Will Zalatoris loses playoff to Justin Thomas, major win close, Happy Gilmore caddie - jobs fights tigma
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Will Zalatoris loses playoff to Justin Thomas, major win close, Happy Gilmore caddie


Will Zalatoris loses playoff to Justin Thomas, major win close, Happy Gilmore caddie

A little over a year ago, then 24-year-old Will Zalatoris came within a shot of playing off for a green jacket in his Masters debut.

It was a breakthrough moment for the American, but one that was ultimately highlighted by comparisons to Happy Gilmore’s teen caddy at the Waterbury Open.

The uncanniness might have been good for a laugh – even for Adam Sandler who weighed in on Twitter – but it took some of the attention away from the exceptional talent of the emerging star.

Nearly fourteen months down the line and it’s clear that Zalatoris’ game is no joke.

He has the potential to become the best player in the world.

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Those following the PGA Tour week in, week out, would not have been surprised to see the 25-year-old run deep at the PGA Championship at Southern Hills.

Once again, Zalatoris fell agonisingly short of a major championship, narrowly defeated by Justin Thomas in a three-hole playoff on Monday morning (AEST).

Justin Thomas wins PGA Championship! | 01:29

On a day when the wind was up and the nerves were jangling, it took a seasoned pro with a proven record under pressure to carve through the field and clinch the Wanamaker Trophy.

But Zalatoris wasn’t far off, piecing together a brilliant challenge when the vast majority of the world’s best players couldn’t even break par.

Zalatoris does not quite have all the tools he needs to dominate the world yet, and those shortcomings were exposed by Thomas in the final round.

His accuracy off the tee is a cause for concern while his unsteady stroke over short putts is enough to make even a single-digit handicapper feel yippy.

Zalatoris’ ball-striking, however, rivals Collin Morikawa for the best in the game, while his ability to remain composed and slow the game down when under pressure is a champion trademark he shares with some of the best.

That was on display at the sixth hole on Monday when a massive gust of wind carried his approach shot well over the green and into a hedge on the other side of the cart path.

Zalatoris calmly strode to his ball, chatted with one rules official, then sought another for a second opinion as he weighed up all his options.

At no point did Zalatoris lose his cool despite the fact that the predicament could have easily derailed his entire tournament.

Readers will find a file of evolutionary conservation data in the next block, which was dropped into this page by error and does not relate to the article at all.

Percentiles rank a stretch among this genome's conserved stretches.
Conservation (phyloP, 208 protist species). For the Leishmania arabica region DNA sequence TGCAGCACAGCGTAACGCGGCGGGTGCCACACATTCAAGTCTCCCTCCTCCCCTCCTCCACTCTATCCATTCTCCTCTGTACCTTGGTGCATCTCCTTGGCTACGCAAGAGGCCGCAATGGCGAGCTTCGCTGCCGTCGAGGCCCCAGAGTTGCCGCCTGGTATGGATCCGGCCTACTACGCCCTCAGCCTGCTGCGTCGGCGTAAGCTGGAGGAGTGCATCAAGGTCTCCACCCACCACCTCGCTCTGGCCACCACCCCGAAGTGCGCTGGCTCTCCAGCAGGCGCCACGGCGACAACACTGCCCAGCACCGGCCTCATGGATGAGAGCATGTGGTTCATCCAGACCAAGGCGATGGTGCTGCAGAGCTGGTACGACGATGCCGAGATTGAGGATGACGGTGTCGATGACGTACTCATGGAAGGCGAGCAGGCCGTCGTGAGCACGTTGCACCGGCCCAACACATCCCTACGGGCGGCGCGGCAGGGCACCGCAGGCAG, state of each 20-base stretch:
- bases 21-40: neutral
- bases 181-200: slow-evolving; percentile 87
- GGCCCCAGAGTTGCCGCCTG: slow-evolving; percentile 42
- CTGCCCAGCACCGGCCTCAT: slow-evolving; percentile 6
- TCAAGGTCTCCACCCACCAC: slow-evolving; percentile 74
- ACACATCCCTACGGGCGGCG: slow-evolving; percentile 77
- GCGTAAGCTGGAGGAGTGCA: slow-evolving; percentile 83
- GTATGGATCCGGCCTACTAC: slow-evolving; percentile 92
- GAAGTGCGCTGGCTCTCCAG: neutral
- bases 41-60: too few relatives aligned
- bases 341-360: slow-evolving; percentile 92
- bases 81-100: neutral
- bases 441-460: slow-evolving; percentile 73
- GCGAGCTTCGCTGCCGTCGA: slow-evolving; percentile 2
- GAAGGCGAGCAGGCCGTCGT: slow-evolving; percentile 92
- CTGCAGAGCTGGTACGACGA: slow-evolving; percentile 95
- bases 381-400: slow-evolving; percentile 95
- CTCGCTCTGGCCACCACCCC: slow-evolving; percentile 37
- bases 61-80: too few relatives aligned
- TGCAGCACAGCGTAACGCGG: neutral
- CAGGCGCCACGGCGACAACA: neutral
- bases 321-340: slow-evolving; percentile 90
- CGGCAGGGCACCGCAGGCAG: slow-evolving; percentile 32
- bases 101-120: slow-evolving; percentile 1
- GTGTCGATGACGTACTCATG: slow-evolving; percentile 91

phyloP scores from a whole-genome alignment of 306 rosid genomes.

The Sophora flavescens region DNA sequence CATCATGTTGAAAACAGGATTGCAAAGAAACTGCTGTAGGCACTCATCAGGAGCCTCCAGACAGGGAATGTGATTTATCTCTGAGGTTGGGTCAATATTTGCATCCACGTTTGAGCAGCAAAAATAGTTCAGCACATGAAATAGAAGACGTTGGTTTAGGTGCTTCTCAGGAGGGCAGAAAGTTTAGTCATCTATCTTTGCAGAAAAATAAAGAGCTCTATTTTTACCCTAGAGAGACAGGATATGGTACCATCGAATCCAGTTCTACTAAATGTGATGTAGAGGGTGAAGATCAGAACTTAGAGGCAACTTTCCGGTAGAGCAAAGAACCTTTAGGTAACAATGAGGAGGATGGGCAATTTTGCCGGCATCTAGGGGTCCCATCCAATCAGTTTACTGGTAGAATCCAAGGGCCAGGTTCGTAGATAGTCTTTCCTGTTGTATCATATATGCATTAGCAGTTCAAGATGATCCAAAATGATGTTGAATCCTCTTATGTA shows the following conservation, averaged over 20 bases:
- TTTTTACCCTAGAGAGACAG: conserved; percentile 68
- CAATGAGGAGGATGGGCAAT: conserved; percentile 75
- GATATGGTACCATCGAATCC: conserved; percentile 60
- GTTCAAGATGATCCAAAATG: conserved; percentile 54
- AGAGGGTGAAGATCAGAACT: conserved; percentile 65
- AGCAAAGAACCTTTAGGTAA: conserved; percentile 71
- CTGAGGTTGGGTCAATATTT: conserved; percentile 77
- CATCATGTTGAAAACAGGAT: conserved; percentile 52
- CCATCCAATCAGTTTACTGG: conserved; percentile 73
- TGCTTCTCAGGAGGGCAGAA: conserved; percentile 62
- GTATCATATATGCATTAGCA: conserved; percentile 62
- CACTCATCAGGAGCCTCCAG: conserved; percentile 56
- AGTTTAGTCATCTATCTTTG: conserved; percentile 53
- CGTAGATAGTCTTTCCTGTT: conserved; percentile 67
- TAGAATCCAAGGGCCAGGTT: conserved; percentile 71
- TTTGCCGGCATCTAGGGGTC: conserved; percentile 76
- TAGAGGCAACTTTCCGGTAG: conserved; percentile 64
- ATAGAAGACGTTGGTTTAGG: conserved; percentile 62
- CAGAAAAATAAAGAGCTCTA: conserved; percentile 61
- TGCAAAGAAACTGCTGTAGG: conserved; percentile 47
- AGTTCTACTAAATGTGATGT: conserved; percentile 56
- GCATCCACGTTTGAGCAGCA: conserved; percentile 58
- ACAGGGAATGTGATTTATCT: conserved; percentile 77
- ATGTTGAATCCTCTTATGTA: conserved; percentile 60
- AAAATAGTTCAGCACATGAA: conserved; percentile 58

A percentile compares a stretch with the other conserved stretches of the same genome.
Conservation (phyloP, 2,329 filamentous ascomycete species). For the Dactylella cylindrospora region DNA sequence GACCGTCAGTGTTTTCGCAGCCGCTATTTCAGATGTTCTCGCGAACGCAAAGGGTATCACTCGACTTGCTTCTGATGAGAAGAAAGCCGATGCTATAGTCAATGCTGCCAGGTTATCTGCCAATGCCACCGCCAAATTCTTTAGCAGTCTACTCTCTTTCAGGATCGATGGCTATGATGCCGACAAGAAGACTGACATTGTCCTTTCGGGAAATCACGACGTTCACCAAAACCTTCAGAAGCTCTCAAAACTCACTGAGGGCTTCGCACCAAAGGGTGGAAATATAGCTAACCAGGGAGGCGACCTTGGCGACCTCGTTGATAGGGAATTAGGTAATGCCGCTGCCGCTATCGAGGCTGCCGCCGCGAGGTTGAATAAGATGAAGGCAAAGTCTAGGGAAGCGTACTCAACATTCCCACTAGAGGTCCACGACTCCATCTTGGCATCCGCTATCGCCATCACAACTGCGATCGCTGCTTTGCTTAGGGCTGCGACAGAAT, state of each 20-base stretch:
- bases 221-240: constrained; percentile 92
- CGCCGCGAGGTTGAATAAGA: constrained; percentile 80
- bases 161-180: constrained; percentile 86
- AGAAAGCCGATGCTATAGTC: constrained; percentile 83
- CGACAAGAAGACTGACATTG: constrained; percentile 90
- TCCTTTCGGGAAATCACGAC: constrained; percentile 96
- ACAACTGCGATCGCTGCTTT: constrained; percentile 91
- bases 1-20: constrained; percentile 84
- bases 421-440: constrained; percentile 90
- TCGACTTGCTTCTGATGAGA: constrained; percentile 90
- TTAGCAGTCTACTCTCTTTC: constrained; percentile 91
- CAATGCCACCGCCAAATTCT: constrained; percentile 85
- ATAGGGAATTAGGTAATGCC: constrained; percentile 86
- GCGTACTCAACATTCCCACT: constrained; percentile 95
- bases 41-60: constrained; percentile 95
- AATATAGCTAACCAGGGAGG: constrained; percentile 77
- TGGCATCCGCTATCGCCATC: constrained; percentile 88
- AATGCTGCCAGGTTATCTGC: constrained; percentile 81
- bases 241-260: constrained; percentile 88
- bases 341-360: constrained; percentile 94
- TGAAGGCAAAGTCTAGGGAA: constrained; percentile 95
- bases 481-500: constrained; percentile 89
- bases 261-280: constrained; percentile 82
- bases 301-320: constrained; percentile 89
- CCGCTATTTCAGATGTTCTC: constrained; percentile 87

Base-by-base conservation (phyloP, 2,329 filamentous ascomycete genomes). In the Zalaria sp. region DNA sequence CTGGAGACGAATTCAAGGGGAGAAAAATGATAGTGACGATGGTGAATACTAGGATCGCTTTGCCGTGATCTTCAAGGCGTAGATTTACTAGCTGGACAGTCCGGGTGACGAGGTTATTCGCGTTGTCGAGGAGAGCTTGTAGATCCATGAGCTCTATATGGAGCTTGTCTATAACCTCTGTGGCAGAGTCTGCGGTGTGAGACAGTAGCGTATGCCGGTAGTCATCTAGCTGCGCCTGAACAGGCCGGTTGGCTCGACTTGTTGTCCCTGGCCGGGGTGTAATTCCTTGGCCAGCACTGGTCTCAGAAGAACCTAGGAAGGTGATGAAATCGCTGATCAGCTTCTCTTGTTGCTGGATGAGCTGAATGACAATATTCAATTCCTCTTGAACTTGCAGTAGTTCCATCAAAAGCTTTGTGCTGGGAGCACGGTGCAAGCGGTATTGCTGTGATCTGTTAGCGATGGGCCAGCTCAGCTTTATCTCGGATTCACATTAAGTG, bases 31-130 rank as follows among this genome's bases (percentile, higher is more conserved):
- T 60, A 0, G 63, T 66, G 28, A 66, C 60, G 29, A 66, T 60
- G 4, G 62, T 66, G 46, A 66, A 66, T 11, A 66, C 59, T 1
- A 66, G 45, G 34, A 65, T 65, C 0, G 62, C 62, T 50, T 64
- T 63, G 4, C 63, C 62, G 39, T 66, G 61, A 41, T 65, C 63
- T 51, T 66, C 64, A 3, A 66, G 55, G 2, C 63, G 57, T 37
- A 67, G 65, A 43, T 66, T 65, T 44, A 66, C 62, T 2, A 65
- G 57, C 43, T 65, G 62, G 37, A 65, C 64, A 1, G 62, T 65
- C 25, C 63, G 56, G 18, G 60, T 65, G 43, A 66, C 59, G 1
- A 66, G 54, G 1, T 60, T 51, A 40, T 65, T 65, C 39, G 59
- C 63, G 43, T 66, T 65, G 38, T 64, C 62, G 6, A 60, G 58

Eventually, he settled on dropping the ball on the cart path, from which he got the ball up-and-down to save a miraculous bogey.

Golf Channel analyst Brandel Chamblee was left stunned by the level of composure.

PGA leader’s BRUTAL meltdown! | 01:47

“Incredible (being) in the moment, staying patient, keeping your wits about you,” Chamblee said. “The whole process at (hole) six might have been one of the greatest processes of keeping your wits about you in chaos that you will ever see at a major championship.

“If I was teaching a course on sports psychology, I would just run that tape and say ‘just watch the way the guy handled this’.”

Meanwhile, Zalatoris’ ability with an iron in hand is freakish.

He is ranked No.1 out of 205 for ‘strokes gained: approach-the-green’ – which compares players’ performance in approach shots on the PGA Tour – and No.5 for greens in regulation percentage (70.65).

The numbers alone are impressive, although they do not speak to his ability to repeat his athletic swing when the heat is on – something which Chilean Mito Pereira failed to do at the 72nd hole.

Thomas stuns with amazing comeback win | 01:06

Zalatoris hit seven of nine greens in regulation on the back nine, with the two he did not hit being the result of laying up rather than clear misses.

And despite wobbling over some short putts, he made a number of bigger ones, including a clutch eight-footer on 18 that ultimately put him in the playoffs.

“He did so many things today that showed he’s up to snuff when it comes to playing major championship golf, if we hadn’t already discerned that from his major championship success,” Chamblee said.

Zalatoris is also filled with the self-belief that any major-winner needs.

He’s previously called himself a “major championship specialist” – a bold call given he never won one, but his career trajectory is undeniable.

Zalatoris has five top-10 finishes at the majors from his first eight starts, making him the first player since Ernie Els in the mid 90s to achieve that feat.

The next step is obvious, especially to Zalatoris himself.

“I’m pretty excited about where my game is at for sure,” he told reporters. “I know I’m going to get one, it’s just a matter of time.

“It’s been a dream of mine to win a major since I was a little kid. It’s never been to be world No.1 or anything like that. It’s to win a major. ”

‘Bizarre’ day ends in comeback victory | 02:13


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